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May 14, 2009

Sunshine Coast Daily

Greens seek 10c deposit levy

The Australian Greens have introduced legislation aimed at setting up a national beverage container deposit scheme for bottles, cans and cartons.

The minor party's bill proposes a 10 cent deposit on each item that will be imposed on importers or producers of a beverage container unless they are granted an exemption.

The levy would be administered by the Department of Environment, water, Heritage and the Arts.

"This bill ensures that all beverage containers sold in Australia must be labelled as refundable," Greens senator Scott Ludlum told parliament.

The scheme would leave the government with a surplus of about $89 million a year that could be spent on assisting the rollout of new recycling and processing facilities.

It would deliver new jobs, add to economic growth and reduce waste in landfill, Senator Ludlum said.

Debate on the Environment Protection (Beverage Container Deposit and Recovery Scheme) Bill 2009 was adjourned.

Meanwhile, industry leaders have trashed the idea of a national cash-for-cans scheme, saying it could bump up the price of canned and bottled drinks by as much as 25 per cent.

Drink prices would rise by up to 14 cents per container, potentially adding a dollar to the cost of a carton of beer, if the container deposit levy (CDL) scheme were adopted across the nation, the Australian Food and Grocery Council (AFGC) says.

Environment ministers are set to meet next week to discuss the proposal. The levy system is currently in operation only in one state - South Australia.

AFGC chief executive Kate Carnell said a national CDL would cost Australians $500 million and waste a decade of careful planning and cooperation by government and industry.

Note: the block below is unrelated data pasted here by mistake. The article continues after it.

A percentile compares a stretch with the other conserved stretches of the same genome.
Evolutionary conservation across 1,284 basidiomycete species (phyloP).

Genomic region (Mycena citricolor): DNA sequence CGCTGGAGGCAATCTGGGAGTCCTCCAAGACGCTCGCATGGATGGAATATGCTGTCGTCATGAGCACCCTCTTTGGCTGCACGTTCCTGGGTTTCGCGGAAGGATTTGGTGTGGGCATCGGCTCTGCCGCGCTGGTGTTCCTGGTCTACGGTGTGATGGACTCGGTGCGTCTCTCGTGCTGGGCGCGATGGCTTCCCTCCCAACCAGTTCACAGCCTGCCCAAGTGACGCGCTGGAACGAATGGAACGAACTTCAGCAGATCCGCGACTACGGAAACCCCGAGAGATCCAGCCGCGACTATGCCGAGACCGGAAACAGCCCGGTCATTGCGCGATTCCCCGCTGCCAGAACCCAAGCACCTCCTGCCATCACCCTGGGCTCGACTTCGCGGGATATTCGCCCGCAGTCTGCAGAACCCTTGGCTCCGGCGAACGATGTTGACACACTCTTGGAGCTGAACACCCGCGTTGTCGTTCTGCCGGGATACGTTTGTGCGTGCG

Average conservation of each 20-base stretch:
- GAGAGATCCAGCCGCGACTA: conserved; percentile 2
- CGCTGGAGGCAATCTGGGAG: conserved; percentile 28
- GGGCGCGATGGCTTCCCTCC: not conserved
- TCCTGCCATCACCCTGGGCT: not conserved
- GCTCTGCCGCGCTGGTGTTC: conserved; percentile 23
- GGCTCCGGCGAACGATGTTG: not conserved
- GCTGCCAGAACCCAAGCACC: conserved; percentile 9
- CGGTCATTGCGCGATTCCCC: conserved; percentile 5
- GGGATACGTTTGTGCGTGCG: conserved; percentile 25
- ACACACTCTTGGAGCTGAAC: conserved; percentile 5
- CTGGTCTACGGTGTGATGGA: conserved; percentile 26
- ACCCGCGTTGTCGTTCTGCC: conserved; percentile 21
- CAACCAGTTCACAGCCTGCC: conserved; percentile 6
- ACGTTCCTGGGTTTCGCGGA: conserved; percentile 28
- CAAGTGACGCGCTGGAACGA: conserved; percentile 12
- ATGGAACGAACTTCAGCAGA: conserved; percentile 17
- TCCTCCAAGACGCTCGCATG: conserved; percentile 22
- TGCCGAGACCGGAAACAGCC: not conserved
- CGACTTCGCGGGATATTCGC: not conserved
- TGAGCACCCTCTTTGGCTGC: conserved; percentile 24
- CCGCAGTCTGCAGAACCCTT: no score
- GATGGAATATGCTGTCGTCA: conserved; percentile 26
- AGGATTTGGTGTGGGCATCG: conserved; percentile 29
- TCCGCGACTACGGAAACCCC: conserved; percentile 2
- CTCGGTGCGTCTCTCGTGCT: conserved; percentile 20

"Environment ministers must once and for all reject the expensive CDL scheme which we believe will cost Australians a whopping $500 million a year compared to the current affordable and effective model," she said.

Ms Carnell said the National Packaging Covenant - an agreement already in operation for 10 years between industry, government and non-government bodies - was a more efficient method of recycling, required no collection charges and was better value for money.

The increased cost of drinks under a CDL scheme would include a deposit and handling fee, with the deposit refundable on an empty bottle returned to a recycling depot.

South Australians currently collect up to 10 cents a bottle.

Alec Wagstaff, of the National Packaging Covenant industry association, said the shift to a levy system could burden and confuse consumers.

"I don't think Australians will be less likely to recycle (under the CDL), but the scheme is complicated," he told AAP.

He said the current cooperative arrangement had brought major progress in recycling and more was expected with plans to boost recycling outside the home and modify packaging designs.

Under the covenant, Australia's recycling rates have risen from below 40 per cent to almost 60 per cent over the past five years.

Mr Wagstaff said beverage container recycling rates were even better at 70 per cent.


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